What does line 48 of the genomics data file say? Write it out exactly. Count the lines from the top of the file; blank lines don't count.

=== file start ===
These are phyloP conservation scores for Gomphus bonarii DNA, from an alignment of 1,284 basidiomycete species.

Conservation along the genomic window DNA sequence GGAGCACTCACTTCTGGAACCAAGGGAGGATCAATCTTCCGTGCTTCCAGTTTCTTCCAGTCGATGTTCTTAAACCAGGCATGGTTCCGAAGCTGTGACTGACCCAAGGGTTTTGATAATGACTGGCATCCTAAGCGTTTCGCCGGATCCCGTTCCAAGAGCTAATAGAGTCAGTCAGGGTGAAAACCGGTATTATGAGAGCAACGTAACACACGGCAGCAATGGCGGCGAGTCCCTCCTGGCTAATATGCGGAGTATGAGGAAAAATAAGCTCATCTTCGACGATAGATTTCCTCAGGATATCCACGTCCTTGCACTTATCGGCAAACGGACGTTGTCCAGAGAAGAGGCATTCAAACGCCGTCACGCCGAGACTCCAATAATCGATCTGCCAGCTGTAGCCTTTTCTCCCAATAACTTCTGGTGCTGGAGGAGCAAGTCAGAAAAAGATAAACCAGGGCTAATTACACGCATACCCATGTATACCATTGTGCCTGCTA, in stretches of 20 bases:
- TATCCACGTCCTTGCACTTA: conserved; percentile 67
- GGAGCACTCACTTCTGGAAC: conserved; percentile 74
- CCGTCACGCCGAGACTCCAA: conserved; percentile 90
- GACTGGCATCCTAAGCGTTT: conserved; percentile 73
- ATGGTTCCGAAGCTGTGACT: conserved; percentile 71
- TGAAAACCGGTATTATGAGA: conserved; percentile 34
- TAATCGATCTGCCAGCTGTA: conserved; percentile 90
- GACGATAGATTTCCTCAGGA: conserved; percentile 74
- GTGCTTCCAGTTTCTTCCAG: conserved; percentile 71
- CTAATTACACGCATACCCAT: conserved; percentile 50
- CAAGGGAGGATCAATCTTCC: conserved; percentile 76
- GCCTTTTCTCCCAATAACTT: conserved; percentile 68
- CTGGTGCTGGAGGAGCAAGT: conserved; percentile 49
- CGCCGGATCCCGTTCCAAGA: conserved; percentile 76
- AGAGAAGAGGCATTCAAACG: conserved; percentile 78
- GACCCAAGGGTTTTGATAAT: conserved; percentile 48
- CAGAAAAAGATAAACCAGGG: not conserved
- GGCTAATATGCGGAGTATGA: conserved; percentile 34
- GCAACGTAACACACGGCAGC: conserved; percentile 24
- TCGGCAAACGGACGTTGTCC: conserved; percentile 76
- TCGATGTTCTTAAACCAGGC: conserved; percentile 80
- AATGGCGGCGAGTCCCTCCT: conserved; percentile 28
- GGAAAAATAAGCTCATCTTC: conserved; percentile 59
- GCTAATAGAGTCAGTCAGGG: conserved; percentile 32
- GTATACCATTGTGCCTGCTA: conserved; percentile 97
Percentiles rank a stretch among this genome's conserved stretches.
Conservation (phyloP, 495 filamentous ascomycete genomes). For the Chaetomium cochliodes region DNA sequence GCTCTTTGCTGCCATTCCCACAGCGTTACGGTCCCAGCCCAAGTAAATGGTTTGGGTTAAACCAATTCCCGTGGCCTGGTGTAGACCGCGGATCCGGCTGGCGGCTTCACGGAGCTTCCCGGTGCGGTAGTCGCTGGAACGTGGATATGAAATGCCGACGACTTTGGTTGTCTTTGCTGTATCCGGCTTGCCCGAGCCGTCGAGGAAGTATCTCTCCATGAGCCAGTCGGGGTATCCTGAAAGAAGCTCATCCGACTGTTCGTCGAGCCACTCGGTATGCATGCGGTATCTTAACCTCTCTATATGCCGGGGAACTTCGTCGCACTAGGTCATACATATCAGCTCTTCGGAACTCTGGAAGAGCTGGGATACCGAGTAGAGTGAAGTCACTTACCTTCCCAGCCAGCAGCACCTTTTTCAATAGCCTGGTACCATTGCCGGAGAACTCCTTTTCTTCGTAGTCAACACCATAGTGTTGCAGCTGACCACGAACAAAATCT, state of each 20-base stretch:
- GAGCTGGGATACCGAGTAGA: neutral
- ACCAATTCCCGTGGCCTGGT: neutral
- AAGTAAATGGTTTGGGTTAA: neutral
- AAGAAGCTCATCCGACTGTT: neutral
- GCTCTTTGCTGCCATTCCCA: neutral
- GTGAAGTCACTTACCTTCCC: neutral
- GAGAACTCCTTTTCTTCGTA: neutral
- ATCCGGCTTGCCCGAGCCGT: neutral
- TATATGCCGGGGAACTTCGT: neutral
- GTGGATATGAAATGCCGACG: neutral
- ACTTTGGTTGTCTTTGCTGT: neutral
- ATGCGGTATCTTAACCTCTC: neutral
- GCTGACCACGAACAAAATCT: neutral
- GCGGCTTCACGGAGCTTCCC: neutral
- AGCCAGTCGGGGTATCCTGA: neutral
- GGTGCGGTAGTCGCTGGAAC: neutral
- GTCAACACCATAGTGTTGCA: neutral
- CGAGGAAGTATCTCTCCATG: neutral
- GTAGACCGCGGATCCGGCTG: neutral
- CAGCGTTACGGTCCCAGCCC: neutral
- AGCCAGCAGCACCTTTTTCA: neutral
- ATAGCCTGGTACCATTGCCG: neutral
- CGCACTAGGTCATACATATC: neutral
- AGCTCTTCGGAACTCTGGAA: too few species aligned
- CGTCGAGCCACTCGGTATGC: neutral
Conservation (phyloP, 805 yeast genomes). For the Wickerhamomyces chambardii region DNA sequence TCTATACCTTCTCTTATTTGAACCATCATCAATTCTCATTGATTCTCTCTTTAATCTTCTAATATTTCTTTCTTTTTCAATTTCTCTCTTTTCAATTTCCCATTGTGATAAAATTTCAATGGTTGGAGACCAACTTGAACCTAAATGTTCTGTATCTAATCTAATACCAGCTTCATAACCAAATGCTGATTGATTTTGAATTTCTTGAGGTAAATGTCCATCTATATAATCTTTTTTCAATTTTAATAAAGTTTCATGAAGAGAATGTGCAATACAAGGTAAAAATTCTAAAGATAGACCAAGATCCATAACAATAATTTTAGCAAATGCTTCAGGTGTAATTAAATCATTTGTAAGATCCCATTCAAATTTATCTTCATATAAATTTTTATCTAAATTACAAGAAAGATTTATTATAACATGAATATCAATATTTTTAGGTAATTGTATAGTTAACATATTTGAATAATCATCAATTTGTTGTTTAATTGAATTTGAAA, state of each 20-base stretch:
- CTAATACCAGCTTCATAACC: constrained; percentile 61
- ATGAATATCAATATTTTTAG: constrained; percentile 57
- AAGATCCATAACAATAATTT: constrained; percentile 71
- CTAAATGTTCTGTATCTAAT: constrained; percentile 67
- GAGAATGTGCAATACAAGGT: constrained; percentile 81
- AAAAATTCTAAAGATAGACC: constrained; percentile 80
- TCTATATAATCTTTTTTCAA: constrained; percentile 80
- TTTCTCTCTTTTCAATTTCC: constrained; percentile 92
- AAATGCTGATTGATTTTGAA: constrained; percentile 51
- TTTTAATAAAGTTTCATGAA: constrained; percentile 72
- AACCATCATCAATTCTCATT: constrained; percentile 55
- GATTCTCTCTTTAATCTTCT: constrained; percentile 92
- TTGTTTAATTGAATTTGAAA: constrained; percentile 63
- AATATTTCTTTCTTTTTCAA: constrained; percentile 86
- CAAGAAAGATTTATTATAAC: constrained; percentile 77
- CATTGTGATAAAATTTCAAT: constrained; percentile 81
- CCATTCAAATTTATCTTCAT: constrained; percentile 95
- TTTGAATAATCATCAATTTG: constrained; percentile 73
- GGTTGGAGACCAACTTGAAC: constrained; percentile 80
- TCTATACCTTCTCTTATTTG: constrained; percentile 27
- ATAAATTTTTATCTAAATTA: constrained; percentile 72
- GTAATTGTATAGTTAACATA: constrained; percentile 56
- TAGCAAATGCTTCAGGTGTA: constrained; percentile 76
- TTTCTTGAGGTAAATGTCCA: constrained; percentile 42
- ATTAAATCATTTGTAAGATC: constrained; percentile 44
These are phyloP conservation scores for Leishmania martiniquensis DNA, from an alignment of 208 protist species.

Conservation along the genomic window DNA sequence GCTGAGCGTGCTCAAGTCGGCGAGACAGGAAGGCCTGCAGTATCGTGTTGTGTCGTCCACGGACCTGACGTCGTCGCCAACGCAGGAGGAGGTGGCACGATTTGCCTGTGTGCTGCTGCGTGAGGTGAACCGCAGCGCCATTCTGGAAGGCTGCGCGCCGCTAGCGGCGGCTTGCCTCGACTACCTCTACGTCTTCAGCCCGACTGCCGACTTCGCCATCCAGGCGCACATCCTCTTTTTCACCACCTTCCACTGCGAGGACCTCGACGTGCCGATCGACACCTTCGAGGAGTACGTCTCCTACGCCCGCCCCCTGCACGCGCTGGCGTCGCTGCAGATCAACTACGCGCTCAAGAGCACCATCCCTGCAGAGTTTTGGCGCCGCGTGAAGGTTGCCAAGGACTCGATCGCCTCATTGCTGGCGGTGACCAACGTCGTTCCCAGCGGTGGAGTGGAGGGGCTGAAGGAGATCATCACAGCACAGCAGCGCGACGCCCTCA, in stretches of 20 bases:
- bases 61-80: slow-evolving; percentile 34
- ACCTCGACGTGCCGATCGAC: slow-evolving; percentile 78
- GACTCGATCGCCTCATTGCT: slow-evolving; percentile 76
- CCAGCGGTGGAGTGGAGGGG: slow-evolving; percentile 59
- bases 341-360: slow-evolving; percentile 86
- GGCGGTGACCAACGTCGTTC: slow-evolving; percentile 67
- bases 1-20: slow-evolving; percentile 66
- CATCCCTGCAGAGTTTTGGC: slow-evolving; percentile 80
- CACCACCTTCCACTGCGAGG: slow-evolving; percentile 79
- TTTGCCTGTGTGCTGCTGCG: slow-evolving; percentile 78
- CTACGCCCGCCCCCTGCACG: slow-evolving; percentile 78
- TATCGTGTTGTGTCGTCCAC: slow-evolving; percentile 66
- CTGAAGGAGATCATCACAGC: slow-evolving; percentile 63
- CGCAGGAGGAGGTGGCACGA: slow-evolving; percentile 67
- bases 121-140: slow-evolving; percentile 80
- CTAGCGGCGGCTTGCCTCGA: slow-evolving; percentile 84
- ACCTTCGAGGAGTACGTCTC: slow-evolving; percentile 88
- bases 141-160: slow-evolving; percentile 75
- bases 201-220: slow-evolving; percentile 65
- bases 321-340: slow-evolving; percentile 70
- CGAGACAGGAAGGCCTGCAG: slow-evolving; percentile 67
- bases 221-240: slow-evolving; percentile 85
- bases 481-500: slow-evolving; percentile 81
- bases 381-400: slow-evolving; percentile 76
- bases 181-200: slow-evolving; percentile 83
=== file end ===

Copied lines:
- GTAGACCGCGGATCCGGCTG: neutral